The sweet and perky Barbara, the sunny Janis, and the responsible Sandra are a trio of young and attractive nurses who work in the psych ward at a hospital. The threesome really have their ... See full summary »
White Pat Conroy was born and raised in Beaufort, South Carolina. In March, 1969 under the Beaufort School District, he starts a job teaching at a small poor school located on Daufuskie ... See full summary »
The original story was first broadcast on NBC@8:00 p.m. (EDT), October 2 and 9, 1967, as the 93rd and 94th episodes of The Man from U.N.C.L.E. (1964): "The Prince Of Darkness Affair" (Parts 1 and 2).Feature copyright is also 1967. See more »
When Napoleon Solo is meeting Dr Kharmusi for the first time, Dr Kharmusi is seen lighting the top candle of a large candelabra. However, when he blows out the taper, he also blows out two of the other candles at the same time. See more »
I'm in the middle of taping then watching the made-for-Europe splicings of 2 "The Man From U.N.C.L.E." episodes, topped and tailed with movie-type titles, which are regularly shown as a series on UK TV on some channel or other. Sadly it's the only way to see anything from the original series over here, so I guess I'll just be thankful for small mercies, as I grew up in my 60's household avidly watching Napoloeon & Illya taking on that particular week's would-be world-dominating master-villains, as well as utilising some high-tech gadgetry, canoodling with a bevy of mini-skirted lovelies and travelling to some far-flung destinations.
All of this happens, as per usual, in "The Helicopter Spies" - such lazy titling, always trying to get the word "spy" in there!. In fact here, we get two mini-Blofeld's chasing a thermal prism which activates a deadly heat ray when placed in orbit, more like a red-stripe ray if truth be told. It's a little difficult to apply cinematic criticism to what is basically two joined-up television programmes, but this one flows along entertainingly as a full-blown feature, although I doubt you'd pay money to watch it at your local picture-house.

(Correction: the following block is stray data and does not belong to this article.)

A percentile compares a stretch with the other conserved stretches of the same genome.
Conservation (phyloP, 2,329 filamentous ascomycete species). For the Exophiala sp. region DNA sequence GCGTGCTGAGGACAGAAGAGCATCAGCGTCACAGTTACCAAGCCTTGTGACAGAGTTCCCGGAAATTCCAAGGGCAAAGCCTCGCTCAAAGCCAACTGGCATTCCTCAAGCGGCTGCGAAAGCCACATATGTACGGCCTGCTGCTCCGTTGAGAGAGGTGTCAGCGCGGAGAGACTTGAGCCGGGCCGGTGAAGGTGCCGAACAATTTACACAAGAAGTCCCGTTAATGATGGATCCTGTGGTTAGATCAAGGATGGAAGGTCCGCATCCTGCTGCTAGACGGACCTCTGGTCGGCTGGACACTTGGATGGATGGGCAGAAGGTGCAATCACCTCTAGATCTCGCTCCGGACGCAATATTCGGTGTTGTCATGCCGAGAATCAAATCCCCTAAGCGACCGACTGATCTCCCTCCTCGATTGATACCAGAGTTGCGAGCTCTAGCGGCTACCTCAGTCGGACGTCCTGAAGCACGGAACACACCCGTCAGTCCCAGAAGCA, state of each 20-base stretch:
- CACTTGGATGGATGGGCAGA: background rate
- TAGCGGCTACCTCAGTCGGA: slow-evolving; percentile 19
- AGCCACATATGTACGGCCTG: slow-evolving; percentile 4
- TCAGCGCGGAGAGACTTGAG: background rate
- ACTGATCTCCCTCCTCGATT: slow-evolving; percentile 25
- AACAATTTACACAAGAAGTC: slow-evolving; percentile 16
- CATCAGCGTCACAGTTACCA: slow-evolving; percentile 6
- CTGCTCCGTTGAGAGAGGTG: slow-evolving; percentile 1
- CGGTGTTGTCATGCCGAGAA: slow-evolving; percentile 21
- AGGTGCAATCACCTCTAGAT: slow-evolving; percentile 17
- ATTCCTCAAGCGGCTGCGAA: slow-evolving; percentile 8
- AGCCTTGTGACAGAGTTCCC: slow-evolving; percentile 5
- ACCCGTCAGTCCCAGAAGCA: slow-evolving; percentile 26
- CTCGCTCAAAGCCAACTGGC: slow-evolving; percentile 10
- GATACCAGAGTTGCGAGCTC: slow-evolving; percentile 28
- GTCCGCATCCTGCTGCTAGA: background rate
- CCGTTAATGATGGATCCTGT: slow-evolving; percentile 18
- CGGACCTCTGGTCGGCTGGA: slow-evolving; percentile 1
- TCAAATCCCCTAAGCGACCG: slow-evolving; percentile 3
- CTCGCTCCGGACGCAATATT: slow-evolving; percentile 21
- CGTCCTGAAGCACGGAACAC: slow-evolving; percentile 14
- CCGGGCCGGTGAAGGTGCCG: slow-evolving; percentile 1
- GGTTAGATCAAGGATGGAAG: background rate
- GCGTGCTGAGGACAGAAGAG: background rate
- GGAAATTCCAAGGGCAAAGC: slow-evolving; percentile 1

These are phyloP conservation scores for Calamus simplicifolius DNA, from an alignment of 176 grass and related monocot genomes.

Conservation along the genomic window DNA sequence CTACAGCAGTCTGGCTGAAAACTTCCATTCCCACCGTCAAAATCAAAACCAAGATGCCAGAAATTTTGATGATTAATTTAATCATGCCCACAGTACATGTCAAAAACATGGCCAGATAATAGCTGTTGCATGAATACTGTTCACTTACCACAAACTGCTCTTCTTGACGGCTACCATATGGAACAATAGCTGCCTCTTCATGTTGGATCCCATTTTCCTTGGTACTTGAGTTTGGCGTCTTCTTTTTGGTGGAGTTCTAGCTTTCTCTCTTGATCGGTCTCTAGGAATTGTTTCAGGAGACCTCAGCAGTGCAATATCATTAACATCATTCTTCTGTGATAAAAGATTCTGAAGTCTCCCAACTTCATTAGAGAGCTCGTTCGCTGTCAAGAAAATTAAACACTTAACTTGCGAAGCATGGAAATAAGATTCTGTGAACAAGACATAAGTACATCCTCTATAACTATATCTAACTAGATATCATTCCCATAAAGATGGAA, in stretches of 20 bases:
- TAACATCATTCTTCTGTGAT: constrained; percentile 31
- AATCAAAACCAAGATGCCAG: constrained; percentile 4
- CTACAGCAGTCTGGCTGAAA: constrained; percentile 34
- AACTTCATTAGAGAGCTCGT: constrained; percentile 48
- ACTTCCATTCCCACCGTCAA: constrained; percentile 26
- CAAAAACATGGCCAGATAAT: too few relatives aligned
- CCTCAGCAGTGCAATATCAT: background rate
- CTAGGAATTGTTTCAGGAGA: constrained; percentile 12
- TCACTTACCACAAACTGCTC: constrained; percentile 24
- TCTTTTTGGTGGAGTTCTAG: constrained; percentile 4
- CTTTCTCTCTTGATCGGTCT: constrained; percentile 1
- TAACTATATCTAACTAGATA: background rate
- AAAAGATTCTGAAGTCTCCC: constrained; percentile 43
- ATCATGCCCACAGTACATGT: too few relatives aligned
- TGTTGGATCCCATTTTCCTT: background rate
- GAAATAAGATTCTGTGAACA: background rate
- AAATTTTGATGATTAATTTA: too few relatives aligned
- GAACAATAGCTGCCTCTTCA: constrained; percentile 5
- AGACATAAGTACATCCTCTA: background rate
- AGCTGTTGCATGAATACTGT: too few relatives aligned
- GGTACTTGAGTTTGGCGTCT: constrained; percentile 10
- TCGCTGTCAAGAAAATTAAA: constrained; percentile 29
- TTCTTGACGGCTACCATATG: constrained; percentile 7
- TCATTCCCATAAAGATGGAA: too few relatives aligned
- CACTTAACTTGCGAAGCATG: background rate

The action here is more Robert Vaughn centred than on David McCallum (either works for me), who along the way is required to dye his hair whiter than Truman Capote, fend off the attentions of a bazillion women and escape (with Ilya's assistance) from a fiendish sand-trap, before foiling Mr Big 2 (Bradford Dillman's Sebastian character) and his plan to launch a rocket into space from a public building, in a plot development, it seems to me adapted and modified for later use in the succeeding James Bond movie "Diamonds are Forever", only that had oodles more budget to razzle-dazzle your eye. There are also entertaining stunts involving trains, 'copters, cars, you name it before our heroes eventually save the world in time, with a smattering of deadpan humour to season the action.
To their credit Messrs Vaughn and McCallum (with the redoubtable Leo G Carroll on hand as their greyer than grey boss Mr Waverley) play it as straight as they can and avoid campness wherever possible. I always liked Robert Vaughn's sub-Mitchum style of acting and he was undoubtedly one of the coolest operators in mid-60's TV land.
I have, I think three more of these features to watch and after this will look forward to the next with a little anticipation, always tinged with nostalgia for those long-gone days lying in front of our old black & white TV in the mid 1960's, waiting for that great Jerry Goldsmith theme tune to announce the arrival of my TV uncles.
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